McCall’s 6708: An animal print cardigan

 

 

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Yes, it’s a jungle out there! A bit of a cliche’ perhaps, but what better way is there to describe what’s happening in the sewing blog world these days? Everywhere, fabulous makes are being crafted from jungle worthy fabrics as part of #Jungle January, a month long walk on the wild side.

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This photo is from “Pretty Grievances” and it captures the mood of the month. In my opinion, the timing for Jungle January could not be better, since it can be a bit dull around here. It’s so easy to stay stuck in a routine when it’s grimly gray outside. How nice to be inspired to do something adventuresome in the new year. What better way to shake off the glooms!

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The fabric for my leopard cardigan was purchased a couple of years ago at Fabric Depot. It’s a stable cotton knit that I bought without knowing what I’d make from it. (Yes, this is a scary habit of mine that has resulted in a large stash that is about to take over the world.) As the fabric languished in my stash for years, I expected it was a purchase whose time had run out because, surely, animal prints would soon go out of style. Ha! I was so, so wrong. Now, in 2016, they are making a splashy return on the runways of Marc Jacobs, Givenchy, and Dolce and Gabbana.

So inspiring! But to me, what’s even more inspiring are these classic fashion icons.

No one wore a leopard print hat quite as well as Audrey!

When I saw these classic styles, I decided my leopard print needed to be fashioned into something with a bit of a vintage look. Enter the cardigan. My pattern is McCalls 6708. It’s Out Of Print, but you could use Butterick 6062 to get the same look.   I made the shorter version, view D, so it would look like one of those boxy vintage cardigans.

The fabric I used for the bodice is a stable knit from my stash. The neck, pocket and sleeve bands are from a remnant of sweater knit. At first, I was a bit disappointed in the sweater knit trim, as it became so ‘furry’ as I worked with it. The floor under my sewing machine was covered with little fuzzy bits. But then I realized just how appropriate that was for Jungle January. My fabric was shedding! Do you think the floor of the Jungle is just covered with fur?

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This pattern is great because you can embellish with as many details as you would like. I added one set of pockets, trimming them with buttons and sweater knit, but you could add more. The project was easy to sew but a bit time consuming (lots of trim to put on :)). The trickiest part was the button holes on the front band. Even though I interfaced it, the fabric stretched a bit more than I’d hoped. I think a stiffer interfacing would have helped.

Under the cardigan ( just to make the Jungle theme perfectly clear), I’m wearing a leopard print tee I made awhile back.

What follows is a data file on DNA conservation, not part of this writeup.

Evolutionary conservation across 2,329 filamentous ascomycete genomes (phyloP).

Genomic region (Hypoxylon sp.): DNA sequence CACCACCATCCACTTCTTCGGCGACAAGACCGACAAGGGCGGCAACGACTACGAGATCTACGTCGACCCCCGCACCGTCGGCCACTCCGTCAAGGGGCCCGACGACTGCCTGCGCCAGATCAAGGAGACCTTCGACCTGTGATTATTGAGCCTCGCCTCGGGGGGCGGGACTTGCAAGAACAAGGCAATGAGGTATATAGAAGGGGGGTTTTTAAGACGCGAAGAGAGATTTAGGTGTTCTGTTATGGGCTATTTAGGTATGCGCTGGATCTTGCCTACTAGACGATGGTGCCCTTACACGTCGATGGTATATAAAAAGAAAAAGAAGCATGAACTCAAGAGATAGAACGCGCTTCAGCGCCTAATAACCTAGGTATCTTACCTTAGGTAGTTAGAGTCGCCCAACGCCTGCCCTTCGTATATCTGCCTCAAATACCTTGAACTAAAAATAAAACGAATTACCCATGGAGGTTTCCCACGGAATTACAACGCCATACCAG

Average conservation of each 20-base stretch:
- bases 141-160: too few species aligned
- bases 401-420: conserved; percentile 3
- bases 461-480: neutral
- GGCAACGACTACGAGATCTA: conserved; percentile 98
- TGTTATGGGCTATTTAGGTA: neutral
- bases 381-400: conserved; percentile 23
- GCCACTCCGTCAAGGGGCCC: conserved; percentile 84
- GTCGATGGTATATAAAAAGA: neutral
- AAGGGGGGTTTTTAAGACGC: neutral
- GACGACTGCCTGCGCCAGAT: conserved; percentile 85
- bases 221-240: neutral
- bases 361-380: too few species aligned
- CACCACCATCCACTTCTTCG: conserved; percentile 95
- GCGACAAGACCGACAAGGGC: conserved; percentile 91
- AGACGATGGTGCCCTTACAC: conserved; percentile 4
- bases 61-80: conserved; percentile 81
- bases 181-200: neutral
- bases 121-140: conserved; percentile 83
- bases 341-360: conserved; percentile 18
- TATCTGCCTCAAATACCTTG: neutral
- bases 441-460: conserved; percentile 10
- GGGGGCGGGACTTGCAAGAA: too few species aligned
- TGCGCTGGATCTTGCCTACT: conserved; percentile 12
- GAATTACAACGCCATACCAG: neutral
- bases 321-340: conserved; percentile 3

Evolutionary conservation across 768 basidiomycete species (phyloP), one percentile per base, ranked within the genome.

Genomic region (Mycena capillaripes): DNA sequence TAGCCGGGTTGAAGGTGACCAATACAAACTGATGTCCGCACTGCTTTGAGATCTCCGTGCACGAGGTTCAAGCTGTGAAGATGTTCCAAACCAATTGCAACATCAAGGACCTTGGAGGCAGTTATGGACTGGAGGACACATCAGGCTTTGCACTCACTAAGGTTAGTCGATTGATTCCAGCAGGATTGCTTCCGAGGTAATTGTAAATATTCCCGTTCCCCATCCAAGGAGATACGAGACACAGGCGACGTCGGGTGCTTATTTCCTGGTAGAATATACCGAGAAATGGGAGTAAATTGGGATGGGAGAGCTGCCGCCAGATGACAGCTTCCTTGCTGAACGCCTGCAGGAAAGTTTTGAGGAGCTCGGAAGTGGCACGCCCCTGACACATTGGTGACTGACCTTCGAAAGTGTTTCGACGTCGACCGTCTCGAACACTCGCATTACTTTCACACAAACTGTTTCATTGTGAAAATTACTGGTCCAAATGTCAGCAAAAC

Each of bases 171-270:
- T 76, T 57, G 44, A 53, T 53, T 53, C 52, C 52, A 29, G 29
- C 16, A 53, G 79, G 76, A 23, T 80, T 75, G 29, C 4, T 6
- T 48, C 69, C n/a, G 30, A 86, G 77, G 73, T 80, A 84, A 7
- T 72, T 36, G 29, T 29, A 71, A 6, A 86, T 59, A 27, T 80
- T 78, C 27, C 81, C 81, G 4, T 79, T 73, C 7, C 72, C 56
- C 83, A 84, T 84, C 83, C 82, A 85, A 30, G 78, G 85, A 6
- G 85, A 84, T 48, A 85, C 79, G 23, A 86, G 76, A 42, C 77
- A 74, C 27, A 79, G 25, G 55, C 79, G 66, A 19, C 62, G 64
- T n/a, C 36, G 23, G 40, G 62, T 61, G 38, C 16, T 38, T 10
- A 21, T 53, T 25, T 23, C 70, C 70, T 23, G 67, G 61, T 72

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It’s one of my favorite tees, I have to admit. The fabric is so soft and yummy, and the leopard print is so dark, I imagine it’s a neutral! This means I’m allowed to wear it with everything, right?

I hope you’re enjoying January, a chance to return to routine after the hectic holidays.  To revitalize my sewing mojo and ready myself for a great 2016, I’m reorganizing my stash based on fabric content, but I’m not convinced my system is perfect. I also would like a way to keep track of my fabric inventory in a document that I could take with me when I look for patterns. Would love to know how you organize your stash!

Happy sewing and thanks for stopping by!

 

Vogue 8831: A sweater knit top with zippers

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Since I don’t knit, I’ve become a huge fan of sweater knits. With only a few yards of the cozy stuff, you can cut and sew almost any style sweater you want. Here, in rainy Oregon, a person can NEVER have too many sweaters.

For this top, I used two coordinating sweater knits from my fabric stash (yay); a striped textured knit for the bodice, and a solid sweater knit for the arms and cowl. For fun, I also added a couple of pockets to the bodice, sewn from a untextured knit of solid black.

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I used the same fabric to add sleeve bands, and, because I’d fallen in love with a RTW top with zipper detail at the hem (it didn’t fit, rats), I added two seven inch zippers to the princess seams at the hem.

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The pattern I used is Vogue 8831,  a top with princess seams and a cowl neck. I’ve made it before here, and will likely do so again as I love the cowl neck and the princess seams in the bodice.

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Because this sweater knit was so loosely woven, I added stabilizer to the seams before stitching in the zippers. This gave the fabric enough body to support the weight of the zipper and also helped protect the seam from unraveling. I also finished all the seams with an overlock stitch. I love sweater knit, but when it’s loosely woven, it can be a bit….touchy.   I was really glad I chose a pattern that I knew well, because the stitches seemed to just disappear into the fabric. If I’d had to unpick any of those seams, it would have been a night mare!

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I learned a bit more about sweater knits as I worked on this project. The things I want to remember for my next project include:

  1. Always use the right needle. On this project, a jersey needle worked best.
  2. Finish the raw edges to keep the weave together.
  3. Stabilize seams and hems (especially if they have to carry the weight of a zipper ).
  4. Try not to pull the knit as you sew. It does stretch and can lose its shape (My hem isn’t as perfect as I’d like because I stretched it out when I put the zippers in.)
  5. Keep your cat out of the sewing room especially if he’s orange and his name is Dustin.IMG_7077

Putting in the zippers required a bit of thought and added some extra steps, but I’m glad I did. I like the look of the zippers and they make the top a bit unusual. To change up the look, I can wear it with the zippers open or closed. And if I eat too much, hey, all I have to do to get a bit of room is to unzip. Ha! Too bad I didn’t have this top to wear over the holidays!

I still have quite a bit of winter sewing to do, but the linens and cottons in my stash are calling me. Pretty soon, I’ll just have to give in and shift my focus. My spring plans are to make a couple of light weight dresses and tops that will travel well. And pants! I have to find a pants pattern that I love. Recommendations are appreciated!

I’d love to hear about your sweater knit experiences and if you’ve found any secrets to success. Happy sewing and thanks for stopping by…

 

 

Vogue 8828: If Karl can, why can’t I?